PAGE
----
Addition - (Webster's 1828 Dictionary)
ADDI'TION, n. [L. additio, from addo.]
1. The act of adding, opposed to subtraction, or diminution; as, a sum is increased by addition.
2. Any thing added, whether material or immaterial.
3. In arithmetic, the uniting of two or more numbers in one sum; also the rule or branch of arithmetic which treats of adding numbers. Simple addition is the joining of sums of the same denomination, as pounds to pounds, dollars to dollars. Compound addition is the joining of sums of different denominations, as dollars and cents.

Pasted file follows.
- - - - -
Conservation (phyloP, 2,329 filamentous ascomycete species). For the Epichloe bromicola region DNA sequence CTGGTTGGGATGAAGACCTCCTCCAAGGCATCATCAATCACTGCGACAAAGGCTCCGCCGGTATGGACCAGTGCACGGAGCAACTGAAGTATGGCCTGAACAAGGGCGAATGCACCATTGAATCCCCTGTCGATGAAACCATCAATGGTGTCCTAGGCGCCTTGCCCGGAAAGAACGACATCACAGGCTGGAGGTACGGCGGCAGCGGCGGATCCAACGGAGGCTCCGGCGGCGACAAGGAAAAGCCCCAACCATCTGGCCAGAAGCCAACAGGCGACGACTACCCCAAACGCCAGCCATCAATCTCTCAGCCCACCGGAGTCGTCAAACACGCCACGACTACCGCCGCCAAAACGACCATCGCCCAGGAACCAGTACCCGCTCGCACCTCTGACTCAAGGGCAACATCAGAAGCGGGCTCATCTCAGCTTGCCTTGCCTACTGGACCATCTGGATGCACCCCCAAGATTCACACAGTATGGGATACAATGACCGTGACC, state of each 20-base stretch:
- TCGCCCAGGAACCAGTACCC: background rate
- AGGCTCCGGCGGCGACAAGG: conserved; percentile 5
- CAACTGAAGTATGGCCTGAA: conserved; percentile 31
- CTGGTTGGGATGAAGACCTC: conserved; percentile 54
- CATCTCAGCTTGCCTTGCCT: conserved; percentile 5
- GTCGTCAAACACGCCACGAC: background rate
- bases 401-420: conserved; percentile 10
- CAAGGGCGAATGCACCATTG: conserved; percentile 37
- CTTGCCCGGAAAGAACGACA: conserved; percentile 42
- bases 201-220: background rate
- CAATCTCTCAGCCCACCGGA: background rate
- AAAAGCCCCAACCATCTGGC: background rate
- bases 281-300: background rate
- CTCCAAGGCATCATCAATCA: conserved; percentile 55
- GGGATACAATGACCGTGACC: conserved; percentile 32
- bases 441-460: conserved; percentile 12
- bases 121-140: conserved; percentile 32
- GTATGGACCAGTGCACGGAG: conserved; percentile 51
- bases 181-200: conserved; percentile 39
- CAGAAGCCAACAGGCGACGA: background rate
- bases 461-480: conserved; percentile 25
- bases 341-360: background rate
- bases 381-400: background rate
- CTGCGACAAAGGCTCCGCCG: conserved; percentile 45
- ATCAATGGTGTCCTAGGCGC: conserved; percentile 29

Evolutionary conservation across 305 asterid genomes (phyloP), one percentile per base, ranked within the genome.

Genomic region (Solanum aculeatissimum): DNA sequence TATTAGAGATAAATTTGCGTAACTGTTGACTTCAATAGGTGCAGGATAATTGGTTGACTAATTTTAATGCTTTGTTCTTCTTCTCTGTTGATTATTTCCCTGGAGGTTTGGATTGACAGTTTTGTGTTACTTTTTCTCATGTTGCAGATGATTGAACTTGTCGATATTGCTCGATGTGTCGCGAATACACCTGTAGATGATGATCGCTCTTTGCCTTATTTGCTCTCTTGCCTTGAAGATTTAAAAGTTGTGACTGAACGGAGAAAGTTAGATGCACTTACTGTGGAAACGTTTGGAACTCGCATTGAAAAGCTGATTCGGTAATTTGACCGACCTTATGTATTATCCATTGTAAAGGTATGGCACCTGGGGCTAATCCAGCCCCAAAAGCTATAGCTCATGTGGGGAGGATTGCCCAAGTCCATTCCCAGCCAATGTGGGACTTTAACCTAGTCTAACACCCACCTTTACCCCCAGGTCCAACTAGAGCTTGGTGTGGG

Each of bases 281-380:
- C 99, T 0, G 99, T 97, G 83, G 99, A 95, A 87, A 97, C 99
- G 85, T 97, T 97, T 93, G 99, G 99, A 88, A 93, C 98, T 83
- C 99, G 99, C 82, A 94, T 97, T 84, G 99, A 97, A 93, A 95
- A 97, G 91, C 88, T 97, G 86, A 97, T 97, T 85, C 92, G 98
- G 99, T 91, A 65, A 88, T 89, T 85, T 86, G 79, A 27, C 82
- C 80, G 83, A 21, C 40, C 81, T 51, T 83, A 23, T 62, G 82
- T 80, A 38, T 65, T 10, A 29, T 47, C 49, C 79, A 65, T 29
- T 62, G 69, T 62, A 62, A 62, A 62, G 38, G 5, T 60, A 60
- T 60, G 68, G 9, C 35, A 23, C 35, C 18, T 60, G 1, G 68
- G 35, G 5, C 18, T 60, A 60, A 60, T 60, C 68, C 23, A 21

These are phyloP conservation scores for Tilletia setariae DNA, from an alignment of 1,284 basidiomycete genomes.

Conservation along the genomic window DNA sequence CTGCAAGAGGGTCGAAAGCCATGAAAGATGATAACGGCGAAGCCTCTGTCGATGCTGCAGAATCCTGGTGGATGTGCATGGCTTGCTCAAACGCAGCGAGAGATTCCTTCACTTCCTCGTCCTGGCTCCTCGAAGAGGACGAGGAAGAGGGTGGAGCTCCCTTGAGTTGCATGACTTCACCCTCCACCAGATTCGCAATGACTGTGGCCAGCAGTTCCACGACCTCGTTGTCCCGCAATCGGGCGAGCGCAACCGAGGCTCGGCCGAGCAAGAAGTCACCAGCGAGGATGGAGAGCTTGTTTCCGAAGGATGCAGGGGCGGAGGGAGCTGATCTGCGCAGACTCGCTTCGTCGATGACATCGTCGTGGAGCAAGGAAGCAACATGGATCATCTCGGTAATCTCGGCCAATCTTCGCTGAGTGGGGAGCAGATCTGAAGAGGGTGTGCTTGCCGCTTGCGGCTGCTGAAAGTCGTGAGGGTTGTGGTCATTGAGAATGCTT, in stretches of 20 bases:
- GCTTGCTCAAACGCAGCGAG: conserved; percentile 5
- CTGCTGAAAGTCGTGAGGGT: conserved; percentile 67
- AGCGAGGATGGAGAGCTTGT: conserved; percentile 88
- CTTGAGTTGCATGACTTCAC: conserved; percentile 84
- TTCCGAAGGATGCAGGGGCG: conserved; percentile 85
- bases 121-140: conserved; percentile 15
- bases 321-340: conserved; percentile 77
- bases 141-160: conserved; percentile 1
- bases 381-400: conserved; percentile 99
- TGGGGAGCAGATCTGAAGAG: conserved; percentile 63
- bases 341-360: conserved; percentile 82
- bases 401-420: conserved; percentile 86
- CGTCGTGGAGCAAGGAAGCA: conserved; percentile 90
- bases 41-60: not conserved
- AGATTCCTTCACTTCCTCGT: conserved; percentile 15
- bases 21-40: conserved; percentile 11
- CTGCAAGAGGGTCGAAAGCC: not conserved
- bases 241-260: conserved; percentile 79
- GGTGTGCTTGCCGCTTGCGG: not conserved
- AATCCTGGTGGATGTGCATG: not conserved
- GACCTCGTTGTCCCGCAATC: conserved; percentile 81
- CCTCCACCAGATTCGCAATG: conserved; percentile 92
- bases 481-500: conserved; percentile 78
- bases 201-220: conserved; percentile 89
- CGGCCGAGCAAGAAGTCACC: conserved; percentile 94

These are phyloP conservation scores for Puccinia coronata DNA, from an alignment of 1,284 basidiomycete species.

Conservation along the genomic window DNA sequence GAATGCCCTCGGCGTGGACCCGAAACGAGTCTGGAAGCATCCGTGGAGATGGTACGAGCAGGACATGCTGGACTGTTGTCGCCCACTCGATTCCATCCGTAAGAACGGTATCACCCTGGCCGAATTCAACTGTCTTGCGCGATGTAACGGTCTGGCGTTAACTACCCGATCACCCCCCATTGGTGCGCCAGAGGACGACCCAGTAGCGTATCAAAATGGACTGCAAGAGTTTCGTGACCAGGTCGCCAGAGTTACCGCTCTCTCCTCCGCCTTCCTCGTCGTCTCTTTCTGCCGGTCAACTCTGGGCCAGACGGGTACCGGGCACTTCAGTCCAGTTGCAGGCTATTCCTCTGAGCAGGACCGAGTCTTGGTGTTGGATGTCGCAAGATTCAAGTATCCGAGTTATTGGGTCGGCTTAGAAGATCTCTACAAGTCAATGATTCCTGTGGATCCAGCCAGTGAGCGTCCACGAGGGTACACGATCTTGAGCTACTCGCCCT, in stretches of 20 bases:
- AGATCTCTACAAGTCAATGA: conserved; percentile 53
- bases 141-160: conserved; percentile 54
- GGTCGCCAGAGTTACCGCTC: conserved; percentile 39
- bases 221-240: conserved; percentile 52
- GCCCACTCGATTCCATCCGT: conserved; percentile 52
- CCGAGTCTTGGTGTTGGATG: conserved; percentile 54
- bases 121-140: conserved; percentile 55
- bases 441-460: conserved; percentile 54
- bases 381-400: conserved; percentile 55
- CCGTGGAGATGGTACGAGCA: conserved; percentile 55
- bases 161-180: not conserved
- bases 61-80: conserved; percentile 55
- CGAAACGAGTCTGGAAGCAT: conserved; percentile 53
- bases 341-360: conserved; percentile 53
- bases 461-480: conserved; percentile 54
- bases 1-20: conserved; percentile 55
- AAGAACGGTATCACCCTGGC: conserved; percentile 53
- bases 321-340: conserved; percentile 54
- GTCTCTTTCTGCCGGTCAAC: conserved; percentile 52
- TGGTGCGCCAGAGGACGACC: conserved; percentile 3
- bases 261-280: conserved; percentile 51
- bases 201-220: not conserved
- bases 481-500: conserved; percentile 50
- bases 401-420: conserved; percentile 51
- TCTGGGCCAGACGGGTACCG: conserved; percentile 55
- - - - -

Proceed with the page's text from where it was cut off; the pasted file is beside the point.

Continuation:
4. In law, a title annexed to a man's name, to show his rank, occupation or place of residence; as John Doe, Esq.; Richard Roe, Gent; Robert Dale, Mason; Thomas Way, of New York.
5. In music, a dot at the side of a note, to lengthen its sound one half.
6. In heraldry, something added to a coat of arms, as a mark of honor, opposed to abatements, as bordure, quarter, canton, gyron, pile, _c. See these terms.
7. In distilling, any thing added to the wash or liquor in a state of fermentation.
8. In popular language, an advantage, ornament, improvement; that is, an addition by way of eminence.